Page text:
Lundin Gold built the billion-dollar Fruta del Norte last year. The Chinese spent more than USD$1Bn on the Copper mine up at Mirador. There’s another Chinese development at Rio Blanco, which is another billion-dollar development. You have got Anglo-American, Ro Tinto, First Quantum: all of the big boys looking for Copper, looking for Gold, they are all sniffing around Ecuador because the geological potential there.

Matthew Gordon: Okay.

Merlin Marr-Johnson: Sorry – that was kind of an impassioned description of what is happening in Ecuador. So, when you talk about the Ecuador risk, it’s not seen as a risk perhaps from the mining companies. It has taken a while to come through. It is taking a while for these discoveries to be made. It is not an overnight process. But when actually you think that the country has really been open for mining for only 3 or 4-years, and you have got all of these companies investing in exploration and geology. You have got two big mines which have opened up. Even modest little Salazar Resources; we made the discovery on the Curipamba deposit. It’s a very high-grade VMS deposit. 5% copper equivalent at surface. These grades are remarkable anywhere in the world and it is going to be a mine in a few years, in 2 or 3 or 4-years.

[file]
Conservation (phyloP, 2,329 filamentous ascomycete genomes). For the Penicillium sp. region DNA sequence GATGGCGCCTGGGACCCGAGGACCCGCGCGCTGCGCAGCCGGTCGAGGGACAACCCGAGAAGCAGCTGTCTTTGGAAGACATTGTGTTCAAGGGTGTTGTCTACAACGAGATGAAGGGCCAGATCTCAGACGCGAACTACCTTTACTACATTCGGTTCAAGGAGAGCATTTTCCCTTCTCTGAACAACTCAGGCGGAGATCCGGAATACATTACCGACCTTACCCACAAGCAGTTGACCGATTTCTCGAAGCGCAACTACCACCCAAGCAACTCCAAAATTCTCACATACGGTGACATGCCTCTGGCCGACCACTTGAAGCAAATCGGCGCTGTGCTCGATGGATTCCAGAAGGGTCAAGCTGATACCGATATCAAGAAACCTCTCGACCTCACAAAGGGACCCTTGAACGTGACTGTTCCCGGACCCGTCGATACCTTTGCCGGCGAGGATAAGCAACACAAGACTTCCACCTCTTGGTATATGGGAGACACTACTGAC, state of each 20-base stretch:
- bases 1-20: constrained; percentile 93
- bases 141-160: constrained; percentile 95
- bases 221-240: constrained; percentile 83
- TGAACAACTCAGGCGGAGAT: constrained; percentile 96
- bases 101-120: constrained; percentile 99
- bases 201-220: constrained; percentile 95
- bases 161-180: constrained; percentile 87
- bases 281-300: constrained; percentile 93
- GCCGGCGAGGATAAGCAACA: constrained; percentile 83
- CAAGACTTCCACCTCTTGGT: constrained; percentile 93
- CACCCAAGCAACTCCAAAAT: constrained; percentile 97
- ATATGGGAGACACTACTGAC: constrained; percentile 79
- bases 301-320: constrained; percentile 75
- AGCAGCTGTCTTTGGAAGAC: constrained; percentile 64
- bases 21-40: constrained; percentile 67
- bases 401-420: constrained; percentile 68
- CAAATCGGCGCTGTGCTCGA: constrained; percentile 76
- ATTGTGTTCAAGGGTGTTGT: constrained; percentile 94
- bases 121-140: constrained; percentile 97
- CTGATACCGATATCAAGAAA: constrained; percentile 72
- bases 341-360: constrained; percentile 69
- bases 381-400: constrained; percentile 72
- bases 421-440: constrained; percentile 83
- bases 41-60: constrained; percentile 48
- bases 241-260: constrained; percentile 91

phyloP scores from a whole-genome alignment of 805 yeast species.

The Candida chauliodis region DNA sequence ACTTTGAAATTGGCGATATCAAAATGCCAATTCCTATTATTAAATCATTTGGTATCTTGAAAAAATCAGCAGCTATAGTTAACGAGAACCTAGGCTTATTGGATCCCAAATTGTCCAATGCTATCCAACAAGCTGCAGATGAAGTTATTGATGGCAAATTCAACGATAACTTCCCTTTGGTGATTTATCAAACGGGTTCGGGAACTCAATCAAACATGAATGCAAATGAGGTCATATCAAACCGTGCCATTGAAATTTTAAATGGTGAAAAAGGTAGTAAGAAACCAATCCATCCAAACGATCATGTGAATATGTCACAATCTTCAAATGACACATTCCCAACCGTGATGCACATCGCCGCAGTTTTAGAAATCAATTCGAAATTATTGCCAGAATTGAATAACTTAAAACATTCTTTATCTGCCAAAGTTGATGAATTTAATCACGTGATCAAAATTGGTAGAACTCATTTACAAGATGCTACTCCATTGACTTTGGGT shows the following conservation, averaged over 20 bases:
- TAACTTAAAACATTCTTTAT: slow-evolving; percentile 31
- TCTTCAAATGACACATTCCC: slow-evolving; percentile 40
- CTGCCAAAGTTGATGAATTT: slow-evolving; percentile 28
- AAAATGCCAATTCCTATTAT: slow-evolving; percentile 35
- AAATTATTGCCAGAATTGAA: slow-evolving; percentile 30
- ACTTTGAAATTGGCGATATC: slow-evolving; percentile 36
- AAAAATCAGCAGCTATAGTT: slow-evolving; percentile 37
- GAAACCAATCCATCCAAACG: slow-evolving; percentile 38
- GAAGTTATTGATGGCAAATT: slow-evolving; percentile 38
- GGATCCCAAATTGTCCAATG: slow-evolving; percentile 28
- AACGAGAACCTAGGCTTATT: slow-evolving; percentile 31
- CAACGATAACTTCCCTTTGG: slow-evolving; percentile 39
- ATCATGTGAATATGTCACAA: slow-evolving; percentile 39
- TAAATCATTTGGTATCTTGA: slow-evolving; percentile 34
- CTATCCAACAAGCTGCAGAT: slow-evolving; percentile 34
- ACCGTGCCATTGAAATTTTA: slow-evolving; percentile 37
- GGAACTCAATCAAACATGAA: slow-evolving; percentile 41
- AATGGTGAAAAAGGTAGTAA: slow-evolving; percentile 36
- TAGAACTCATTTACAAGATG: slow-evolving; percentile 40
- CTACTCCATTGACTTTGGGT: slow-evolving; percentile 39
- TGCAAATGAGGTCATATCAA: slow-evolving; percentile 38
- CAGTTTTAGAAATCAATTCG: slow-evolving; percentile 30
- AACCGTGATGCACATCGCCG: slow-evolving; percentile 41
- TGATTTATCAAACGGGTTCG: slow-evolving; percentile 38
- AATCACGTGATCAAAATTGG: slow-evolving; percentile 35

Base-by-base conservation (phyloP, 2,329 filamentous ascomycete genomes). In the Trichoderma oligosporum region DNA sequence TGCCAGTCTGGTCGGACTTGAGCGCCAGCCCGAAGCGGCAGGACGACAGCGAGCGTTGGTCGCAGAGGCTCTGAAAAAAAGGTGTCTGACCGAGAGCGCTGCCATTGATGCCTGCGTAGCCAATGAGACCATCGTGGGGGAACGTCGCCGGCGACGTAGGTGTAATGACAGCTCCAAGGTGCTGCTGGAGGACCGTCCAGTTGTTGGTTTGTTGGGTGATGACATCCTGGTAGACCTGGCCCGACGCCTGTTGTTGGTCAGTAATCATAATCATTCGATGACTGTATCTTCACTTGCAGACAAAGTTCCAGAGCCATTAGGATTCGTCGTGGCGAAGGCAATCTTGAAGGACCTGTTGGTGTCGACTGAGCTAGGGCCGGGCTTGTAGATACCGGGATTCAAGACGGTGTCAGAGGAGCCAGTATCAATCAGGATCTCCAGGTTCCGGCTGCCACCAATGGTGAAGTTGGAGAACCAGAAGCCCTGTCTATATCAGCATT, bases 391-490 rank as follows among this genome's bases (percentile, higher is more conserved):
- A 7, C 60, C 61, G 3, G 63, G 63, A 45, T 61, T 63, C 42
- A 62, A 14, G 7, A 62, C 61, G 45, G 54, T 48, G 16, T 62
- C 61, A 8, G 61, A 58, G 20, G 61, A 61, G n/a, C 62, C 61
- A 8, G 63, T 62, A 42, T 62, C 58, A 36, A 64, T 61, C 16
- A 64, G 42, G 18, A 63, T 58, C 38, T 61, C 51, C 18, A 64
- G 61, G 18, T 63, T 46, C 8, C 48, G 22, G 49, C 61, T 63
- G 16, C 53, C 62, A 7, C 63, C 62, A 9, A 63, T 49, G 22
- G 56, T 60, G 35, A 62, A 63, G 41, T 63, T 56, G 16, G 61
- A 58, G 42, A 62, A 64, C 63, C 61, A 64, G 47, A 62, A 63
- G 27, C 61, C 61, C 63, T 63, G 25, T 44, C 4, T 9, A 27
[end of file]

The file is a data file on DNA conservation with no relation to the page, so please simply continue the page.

Matthew Gordon:  Okay. And you are carried on that for the next few years. I think it is worth reminding people of that. Let’s stick with the Ecuador component, I think it is fair enough that…you talked about 3 or 4-years. The big boys are ploughing in there and there are billions of dollars going in, and we had this conversation with Marshall Koval of Lumina Gold, and I can understand why the market is not there yet because the track record up until this point, you know; with the socialist government has been – we don’t want mining, we don’t want to ruin our ecosystems. But why the turnaround now? You gave us some clues, but is this genuine? Is this sustainable?